Iceland: Updated Information for this Destination

October 2013: Iceland does not feature on many cruiser’s itineraries, but this report might interest those sailors willing to explore more of Northern Europe.

Published 11 years ago, updated 6 years ago

The RCC Guide to Faroes, Iceland and Greenland by Willie Ker is being superseded for the 2014 cruising season by a new North Atlantic Guide.


There is one change to the old guide we would like to mention about Reykjavik.  The old inner harbour is full of small local boats and the mentioned floating visitor pontoon is full of day tripper boats and no longer usable for cruisers. However, Brokey Yacht Club, to port on entering the harbour has a floating visitor pontoon with room for 2 yachts and a detached floating pontoon with room for more.  If you plan to stay in Reykjavik for more than a few days, the YC is usually able to find a slip on the member’s pontoon.  The charges are nominal, there are restrooms, showers, a washer and dryer and wifi is broadcast to the docks.  The YC is under the large glass Harpa Building.

Call Harbor Control on VHF 12 to announce your arrival.  They, in turn, will call Customs if Reykjavik is your first landfall and they will meet you on the dock.  Customs also drives by the dock a few times a day so in any case, stay put and you will be found shortly.

Isafjordur in the West Fjords.  66 04.21N  23 07.49W (Winter pontoon)

Isafjordur is most likely the best winter harbour in Iceland.  Transient and local boats are kept in the protected inner harbour along a massively rebuilt floating pontoon.  The harbormaster’s office overlooks the pontoon.  We have had several blows during Egret’s time here (2013) and each time there is a combination of local folks and the Harbormasters office personnel on the docks every few hours.  Lines are taken across to the opposite dock during the winter to suspend the boats off the dock.  The boats are well tended and they are safe.  The harbour is ice-free.  The West Fjords are cruisable all winter.  One local charter yacht takes skiers on multi-day trips to ski over different mountains connecting the fjords and picks them up on the other side.  There is a local ski lift in town.  Spring and fall are a bird watcher, photographer and hikers paradise.  There are local national parks nearby accessible by water only.

Boats that prefer to store on the hard are lifted by a giant container lift and stored on their keel with shoring behind protective buildings.  The rig must be pulled. There are 2014 plans to build a cruiser’s lounge with toilets, showers, washer and dryer and broadcast wifi to the pontoon.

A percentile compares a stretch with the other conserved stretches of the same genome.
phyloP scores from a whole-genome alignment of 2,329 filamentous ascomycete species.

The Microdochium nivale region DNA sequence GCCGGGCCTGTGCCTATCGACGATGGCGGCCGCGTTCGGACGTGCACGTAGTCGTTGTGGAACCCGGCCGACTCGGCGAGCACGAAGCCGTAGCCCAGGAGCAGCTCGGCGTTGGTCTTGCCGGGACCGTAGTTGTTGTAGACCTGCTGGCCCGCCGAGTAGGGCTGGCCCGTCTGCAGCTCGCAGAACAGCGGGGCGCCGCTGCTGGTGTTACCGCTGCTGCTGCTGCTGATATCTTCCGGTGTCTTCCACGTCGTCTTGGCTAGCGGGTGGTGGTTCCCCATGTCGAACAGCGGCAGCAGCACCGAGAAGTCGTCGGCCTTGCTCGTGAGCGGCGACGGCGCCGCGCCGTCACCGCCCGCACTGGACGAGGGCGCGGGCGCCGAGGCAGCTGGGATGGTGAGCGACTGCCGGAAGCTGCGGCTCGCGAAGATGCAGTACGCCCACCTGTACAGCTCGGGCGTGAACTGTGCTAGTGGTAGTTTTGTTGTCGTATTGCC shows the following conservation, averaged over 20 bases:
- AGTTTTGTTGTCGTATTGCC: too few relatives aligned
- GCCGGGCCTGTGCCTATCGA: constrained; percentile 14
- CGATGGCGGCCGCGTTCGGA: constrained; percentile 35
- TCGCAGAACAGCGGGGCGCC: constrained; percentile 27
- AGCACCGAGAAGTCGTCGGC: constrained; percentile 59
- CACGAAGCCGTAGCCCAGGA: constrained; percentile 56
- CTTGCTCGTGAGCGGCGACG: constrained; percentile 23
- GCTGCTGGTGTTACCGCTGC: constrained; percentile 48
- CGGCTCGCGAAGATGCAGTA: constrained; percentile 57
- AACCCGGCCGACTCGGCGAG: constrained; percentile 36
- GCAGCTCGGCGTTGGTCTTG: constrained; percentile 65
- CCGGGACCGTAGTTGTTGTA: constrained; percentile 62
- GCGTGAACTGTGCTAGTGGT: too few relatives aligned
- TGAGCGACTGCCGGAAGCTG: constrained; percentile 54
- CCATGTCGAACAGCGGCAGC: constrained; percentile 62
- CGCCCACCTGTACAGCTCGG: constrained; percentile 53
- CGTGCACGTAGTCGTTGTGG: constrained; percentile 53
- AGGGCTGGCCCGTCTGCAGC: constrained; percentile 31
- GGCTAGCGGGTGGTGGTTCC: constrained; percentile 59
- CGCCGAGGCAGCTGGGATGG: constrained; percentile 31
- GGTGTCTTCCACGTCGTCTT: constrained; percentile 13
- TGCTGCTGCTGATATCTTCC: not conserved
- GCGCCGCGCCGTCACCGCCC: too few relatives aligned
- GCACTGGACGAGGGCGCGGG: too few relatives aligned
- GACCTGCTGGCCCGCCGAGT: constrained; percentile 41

Isafjordur is a small town of 2650 friendly folks with all services.  The town supports a large fishing fleet so all boating services are available except specific sail items.  Isafjordur is also the largest town in the West Fjords with a local airport and flights year around.  The main roads around the island are kept open year around. Each year there are around 10 European boats staging in Isafjordur for the trip across to East Greenland.  Isafjordur is the closest safe harbour. However, it also makes sense as a winter spot for boats arriving in Iceland from the west without having to move on east and face late season weather. This allows extending the cruising season in Greenland.  The following year, boats are a short distance from the Faroes or Norway and non-EU boats can optimize their time in Scandinavia, the Baltic or the UK.

Since 2008, prices in Iceland have greatly reduced.  The only unreasonable prices are for rental cars.  There are relatively inexpensive ferry services to and from a number of ports in Europe to Iceland.  From North America, Eimskip is one local shipping service to and from Halifax.  In 2013 it cost $2350 USD to ship a container with a car or truck from Halifax.  Considering dockage for a 14m boat is less than $2 USD/day*, it isn’t a budget breaker.  Having your own car in Iceland to explore the island during your over-winter time here would be priceless.  Inland Iceland is one of the most scenic countries in the world.

*Electric is metered and billed at the end of the term.

Scott & Mary Flanders

M/Y Egret USA

The opinions expressed in this article are the author’s own and do not reflect the view of or the World Cruising Club.

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  1. October 3, 2014 at 2:49 AM
    Data Entry says:

    I am beginning to think about a cruise up to and around Iceland in 2015 from my home port of Edinburgh, Scotland. Having just read this very good article, I am particularly interested in what Scott and Mary have to say about the storage of boats ashore through the winter. This is something that I might consider doing.

    Scott and Mary’s answer:
    We know a Swiss sailboat who stored his 40′ sloop in Keflavik and retrieved it successfully. I don’t know any details beyond that. In Isafjordur there is a French sloop who pulls the rig and stores the boat on tyres for the winter and has for a couple years. It is quite secure. Pulling the rig and careful blocking is the key. There is a LOT of wind in Iceland and its best to keep the windage minimal. In Isafjordur the French boat is stored in the lee of buildings. Isafjordur is the departure port for East Greenland so if you have that it mind it is the best.

    As far as Iceland as a cruising destination in itself, it is best toured by land. It is a wonderful country and it is a good staging port for points east.